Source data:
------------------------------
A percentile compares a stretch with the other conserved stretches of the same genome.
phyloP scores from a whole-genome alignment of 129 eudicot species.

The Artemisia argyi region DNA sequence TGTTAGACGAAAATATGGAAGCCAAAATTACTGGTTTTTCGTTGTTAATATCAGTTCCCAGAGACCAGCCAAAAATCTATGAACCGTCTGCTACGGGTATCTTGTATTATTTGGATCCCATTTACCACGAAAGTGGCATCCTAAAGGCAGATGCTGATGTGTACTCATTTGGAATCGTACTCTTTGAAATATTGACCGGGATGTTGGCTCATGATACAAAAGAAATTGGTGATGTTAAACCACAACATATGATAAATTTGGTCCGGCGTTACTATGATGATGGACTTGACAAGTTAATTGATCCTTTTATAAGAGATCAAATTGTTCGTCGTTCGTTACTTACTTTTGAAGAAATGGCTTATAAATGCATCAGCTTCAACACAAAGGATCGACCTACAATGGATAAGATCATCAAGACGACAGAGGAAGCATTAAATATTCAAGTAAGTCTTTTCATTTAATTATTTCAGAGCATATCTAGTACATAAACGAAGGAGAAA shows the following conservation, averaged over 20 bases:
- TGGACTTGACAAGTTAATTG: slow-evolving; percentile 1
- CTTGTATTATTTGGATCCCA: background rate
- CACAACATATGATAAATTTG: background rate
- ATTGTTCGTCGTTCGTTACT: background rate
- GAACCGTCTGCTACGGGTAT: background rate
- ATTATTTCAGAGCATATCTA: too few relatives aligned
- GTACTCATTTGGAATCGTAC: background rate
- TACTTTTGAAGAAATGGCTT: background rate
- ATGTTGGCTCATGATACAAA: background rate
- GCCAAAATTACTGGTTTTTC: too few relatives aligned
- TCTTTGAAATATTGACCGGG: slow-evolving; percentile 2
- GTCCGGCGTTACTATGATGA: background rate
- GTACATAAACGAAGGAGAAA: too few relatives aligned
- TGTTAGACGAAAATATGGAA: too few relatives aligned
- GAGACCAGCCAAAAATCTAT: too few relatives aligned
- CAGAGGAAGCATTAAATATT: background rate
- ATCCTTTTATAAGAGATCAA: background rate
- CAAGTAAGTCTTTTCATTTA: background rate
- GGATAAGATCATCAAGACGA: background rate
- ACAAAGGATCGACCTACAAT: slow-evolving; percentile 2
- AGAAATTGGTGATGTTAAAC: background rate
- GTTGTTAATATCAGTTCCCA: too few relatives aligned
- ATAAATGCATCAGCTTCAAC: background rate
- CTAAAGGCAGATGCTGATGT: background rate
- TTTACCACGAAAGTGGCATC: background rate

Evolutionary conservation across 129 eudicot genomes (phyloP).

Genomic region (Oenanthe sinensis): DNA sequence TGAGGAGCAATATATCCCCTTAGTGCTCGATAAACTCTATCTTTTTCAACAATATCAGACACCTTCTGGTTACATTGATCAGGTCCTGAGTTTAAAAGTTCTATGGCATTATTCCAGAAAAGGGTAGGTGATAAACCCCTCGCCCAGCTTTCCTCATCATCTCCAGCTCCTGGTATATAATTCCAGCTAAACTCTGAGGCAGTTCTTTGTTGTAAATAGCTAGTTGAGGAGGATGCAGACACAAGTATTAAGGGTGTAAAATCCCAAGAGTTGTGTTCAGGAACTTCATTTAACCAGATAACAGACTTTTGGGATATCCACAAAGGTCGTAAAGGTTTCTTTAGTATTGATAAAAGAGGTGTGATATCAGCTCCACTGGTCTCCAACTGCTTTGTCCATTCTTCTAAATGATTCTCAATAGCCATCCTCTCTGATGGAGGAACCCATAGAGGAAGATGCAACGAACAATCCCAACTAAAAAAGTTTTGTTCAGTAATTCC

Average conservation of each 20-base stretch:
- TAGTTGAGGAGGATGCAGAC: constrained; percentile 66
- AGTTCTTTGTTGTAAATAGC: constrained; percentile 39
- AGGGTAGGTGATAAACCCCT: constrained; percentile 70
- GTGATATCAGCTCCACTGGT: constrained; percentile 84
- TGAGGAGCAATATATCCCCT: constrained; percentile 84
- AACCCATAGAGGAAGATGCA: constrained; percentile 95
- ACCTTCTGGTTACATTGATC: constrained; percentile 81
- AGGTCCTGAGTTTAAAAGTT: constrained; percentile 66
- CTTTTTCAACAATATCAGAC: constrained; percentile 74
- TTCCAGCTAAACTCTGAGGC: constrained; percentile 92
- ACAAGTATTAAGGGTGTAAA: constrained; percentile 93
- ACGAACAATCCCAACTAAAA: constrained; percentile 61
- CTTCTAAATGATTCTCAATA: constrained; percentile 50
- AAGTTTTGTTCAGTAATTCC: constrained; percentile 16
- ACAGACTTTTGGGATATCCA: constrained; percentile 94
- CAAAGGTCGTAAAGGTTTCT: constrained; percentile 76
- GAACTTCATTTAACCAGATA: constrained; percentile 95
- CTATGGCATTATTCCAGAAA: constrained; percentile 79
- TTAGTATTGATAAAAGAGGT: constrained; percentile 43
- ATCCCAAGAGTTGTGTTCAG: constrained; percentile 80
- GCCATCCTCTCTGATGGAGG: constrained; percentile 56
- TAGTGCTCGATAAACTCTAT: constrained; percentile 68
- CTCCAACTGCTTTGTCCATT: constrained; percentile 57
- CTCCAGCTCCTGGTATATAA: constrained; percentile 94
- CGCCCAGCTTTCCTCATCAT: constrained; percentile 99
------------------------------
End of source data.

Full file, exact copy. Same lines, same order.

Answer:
A percentile compares a stretch with the other conserved stretches of the same genome.
phyloP scores from a whole-genome alignment of 129 eudicot species.

The Artemisia argyi region DNA sequence TGTTAGACGAAAATATGGAAGCCAAAATTACTGGTTTTTCGTTGTTAATATCAGTTCCCAGAGACCAGCCAAAAATCTATGAACCGTCTGCTACGGGTATCTTGTATTATTTGGATCCCATTTACCACGAAAGTGGCATCCTAAAGGCAGATGCTGATGTGTACTCATTTGGAATCGTACTCTTTGAAATATTGACCGGGATGTTGGCTCATGATACAAAAGAAATTGGTGATGTTAAACCACAACATATGATAAATTTGGTCCGGCGTTACTATGATGATGGACTTGACAAGTTAATTGATCCTTTTATAAGAGATCAAATTGTTCGTCGTTCGTTACTTACTTTTGAAGAAATGGCTTATAAATGCATCAGCTTCAACACAAAGGATCGACCTACAATGGATAAGATCATCAAGACGACAGAGGAAGCATTAAATATTCAAGTAAGTCTTTTCATTTAATTATTTCAGAGCATATCTAGTACATAAACGAAGGAGAAA shows the following conservation, averaged over 20 bases:
- TGGACTTGACAAGTTAATTG: slow-evolving; percentile 1
- CTTGTATTATTTGGATCCCA: background rate
- CACAACATATGATAAATTTG: background rate
- ATTGTTCGTCGTTCGTTACT: background rate
- GAACCGTCTGCTACGGGTAT: background rate
- ATTATTTCAGAGCATATCTA: too few relatives aligned
- GTACTCATTTGGAATCGTAC: background rate
- TACTTTTGAAGAAATGGCTT: background rate
- ATGTTGGCTCATGATACAAA: background rate
- GCCAAAATTACTGGTTTTTC: too few relatives aligned
- TCTTTGAAATATTGACCGGG: slow-evolving; percentile 2
- GTCCGGCGTTACTATGATGA: background rate
- GTACATAAACGAAGGAGAAA: too few relatives aligned
- TGTTAGACGAAAATATGGAA: too few relatives aligned
- GAGACCAGCCAAAAATCTAT: too few relatives aligned
- CAGAGGAAGCATTAAATATT: background rate
- ATCCTTTTATAAGAGATCAA: background rate
- CAAGTAAGTCTTTTCATTTA: background rate
- GGATAAGATCATCAAGACGA: background rate
- ACAAAGGATCGACCTACAAT: slow-evolving; percentile 2
- AGAAATTGGTGATGTTAAAC: background rate
- GTTGTTAATATCAGTTCCCA: too few relatives aligned
- ATAAATGCATCAGCTTCAAC: background rate
- CTAAAGGCAGATGCTGATGT: background rate
- TTTACCACGAAAGTGGCATC: background rate

Evolutionary conservation across 129 eudicot genomes (phyloP).

Genomic region (Oenanthe sinensis): DNA sequence TGAGGAGCAATATATCCCCTTAGTGCTCGATAAACTCTATCTTTTTCAACAATATCAGACACCTTCTGGTTACATTGATCAGGTCCTGAGTTTAAAAGTTCTATGGCATTATTCCAGAAAAGGGTAGGTGATAAACCCCTCGCCCAGCTTTCCTCATCATCTCCAGCTCCTGGTATATAATTCCAGCTAAACTCTGAGGCAGTTCTTTGTTGTAAATAGCTAGTTGAGGAGGATGCAGACACAAGTATTAAGGGTGTAAAATCCCAAGAGTTGTGTTCAGGAACTTCATTTAACCAGATAACAGACTTTTGGGATATCCACAAAGGTCGTAAAGGTTTCTTTAGTATTGATAAAAGAGGTGTGATATCAGCTCCACTGGTCTCCAACTGCTTTGTCCATTCTTCTAAATGATTCTCAATAGCCATCCTCTCTGATGGAGGAACCCATAGAGGAAGATGCAACGAACAATCCCAACTAAAAAAGTTTTGTTCAGTAATTCC

Average conservation of each 20-base stretch:
- TAGTTGAGGAGGATGCAGAC: constrained; percentile 66
- AGTTCTTTGTTGTAAATAGC: constrained; percentile 39
- AGGGTAGGTGATAAACCCCT: constrained; percentile 70
- GTGATATCAGCTCCACTGGT: constrained; percentile 84
- TGAGGAGCAATATATCCCCT: constrained; percentile 84
- AACCCATAGAGGAAGATGCA: constrained; percentile 95
- ACCTTCTGGTTACATTGATC: constrained; percentile 81
- AGGTCCTGAGTTTAAAAGTT: constrained; percentile 66
- CTTTTTCAACAATATCAGAC: constrained; percentile 74
- TTCCAGCTAAACTCTGAGGC: constrained; percentile 92
- ACAAGTATTAAGGGTGTAAA: constrained; percentile 93
- ACGAACAATCCCAACTAAAA: constrained; percentile 61
- CTTCTAAATGATTCTCAATA: constrained; percentile 50
- AAGTTTTGTTCAGTAATTCC: constrained; percentile 16
- ACAGACTTTTGGGATATCCA: constrained; percentile 94
- CAAAGGTCGTAAAGGTTTCT: constrained; percentile 76
- GAACTTCATTTAACCAGATA: constrained; percentile 95
- CTATGGCATTATTCCAGAAA: constrained; percentile 79
- TTAGTATTGATAAAAGAGGT: constrained; percentile 43
- ATCCCAAGAGTTGTGTTCAG: constrained; percentile 80
- GCCATCCTCTCTGATGGAGG: constrained; percentile 56
- TAGTGCTCGATAAACTCTAT: constrained; percentile 68
- CTCCAACTGCTTTGTCCATT: constrained; percentile 57
- CTCCAGCTCCTGGTATATAA: constrained; percentile 94
- CGCCCAGCTTTCCTCATCAT: constrained; percentile 99